DETROIT -- Lincoln led all automotive brands in reliability after three years, market research firm J.D. Power and Associates said Thursday in a boost to the Ford luxury brand's attempt at a sales revival.

Lincoln took the No. 1 position for the first time in the two-decade history of J.D. Power's Vehicle Dependability Study, which measures the reliability of 3-year-old vehicles by compiling the number of problems per 100 vehicles. The luxury brand averaged 101 problems, compared with the industry average of 151. That translates into about 1 problem per Lincoln vehicle, whereas the industry averaged 1.5 problems per vehicle.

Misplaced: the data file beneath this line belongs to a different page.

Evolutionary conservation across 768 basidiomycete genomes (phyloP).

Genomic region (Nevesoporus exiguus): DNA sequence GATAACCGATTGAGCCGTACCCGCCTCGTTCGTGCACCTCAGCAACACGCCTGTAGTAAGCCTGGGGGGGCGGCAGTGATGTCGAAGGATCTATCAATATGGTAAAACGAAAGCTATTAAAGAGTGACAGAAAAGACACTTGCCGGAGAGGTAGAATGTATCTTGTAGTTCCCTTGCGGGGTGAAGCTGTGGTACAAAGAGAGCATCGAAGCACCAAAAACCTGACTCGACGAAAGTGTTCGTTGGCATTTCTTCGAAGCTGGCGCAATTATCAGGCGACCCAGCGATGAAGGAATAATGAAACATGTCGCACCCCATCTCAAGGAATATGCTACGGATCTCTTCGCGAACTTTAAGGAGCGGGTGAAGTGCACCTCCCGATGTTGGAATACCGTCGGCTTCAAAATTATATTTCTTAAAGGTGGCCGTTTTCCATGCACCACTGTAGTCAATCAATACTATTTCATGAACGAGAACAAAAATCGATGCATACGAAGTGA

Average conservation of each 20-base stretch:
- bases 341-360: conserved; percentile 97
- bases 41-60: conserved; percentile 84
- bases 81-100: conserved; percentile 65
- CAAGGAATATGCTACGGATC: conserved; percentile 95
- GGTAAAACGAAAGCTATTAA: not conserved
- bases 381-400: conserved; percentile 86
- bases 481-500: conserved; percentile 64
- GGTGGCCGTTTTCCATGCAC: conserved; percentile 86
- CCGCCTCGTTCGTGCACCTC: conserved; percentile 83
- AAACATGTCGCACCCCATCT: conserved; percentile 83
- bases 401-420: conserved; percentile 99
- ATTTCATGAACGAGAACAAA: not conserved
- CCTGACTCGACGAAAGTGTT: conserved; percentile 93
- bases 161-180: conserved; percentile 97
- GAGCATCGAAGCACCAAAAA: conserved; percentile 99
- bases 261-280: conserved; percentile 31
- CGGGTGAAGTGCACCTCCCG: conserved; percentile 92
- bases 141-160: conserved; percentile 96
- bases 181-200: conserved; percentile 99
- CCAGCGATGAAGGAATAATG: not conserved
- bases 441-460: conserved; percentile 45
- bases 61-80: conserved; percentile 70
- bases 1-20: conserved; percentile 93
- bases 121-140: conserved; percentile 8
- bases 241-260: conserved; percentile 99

Lexus finished second with 109 problems per 100 vehicles, and Jaguar placed third with 112.

Overall, foreign brands' 3- year-old models averaged 18 fewer problems per 100 vehicles than domestic brands. But in another J.D. Power study that focuses on new vehicles, Detroit automakers' quality last year outperformed that of foreign automakers for the first time in the study's 24-year history. That should translate to an improved three-year reliability score for domestics by 2013.

J.D. Power based the three-year reliability study on responses this fall from 43,700 original owners of 2008 model-year cars.

From 2005 to 2009, Ford has worked hard to recast Lincoln's styling and design. Still, Lincoln's sales performance continues to lag.

Overall, Detroit automakers continued to trail their overseas counterparts, with only Buick, Cadillac and Ford joining Lincoln above the industry average.

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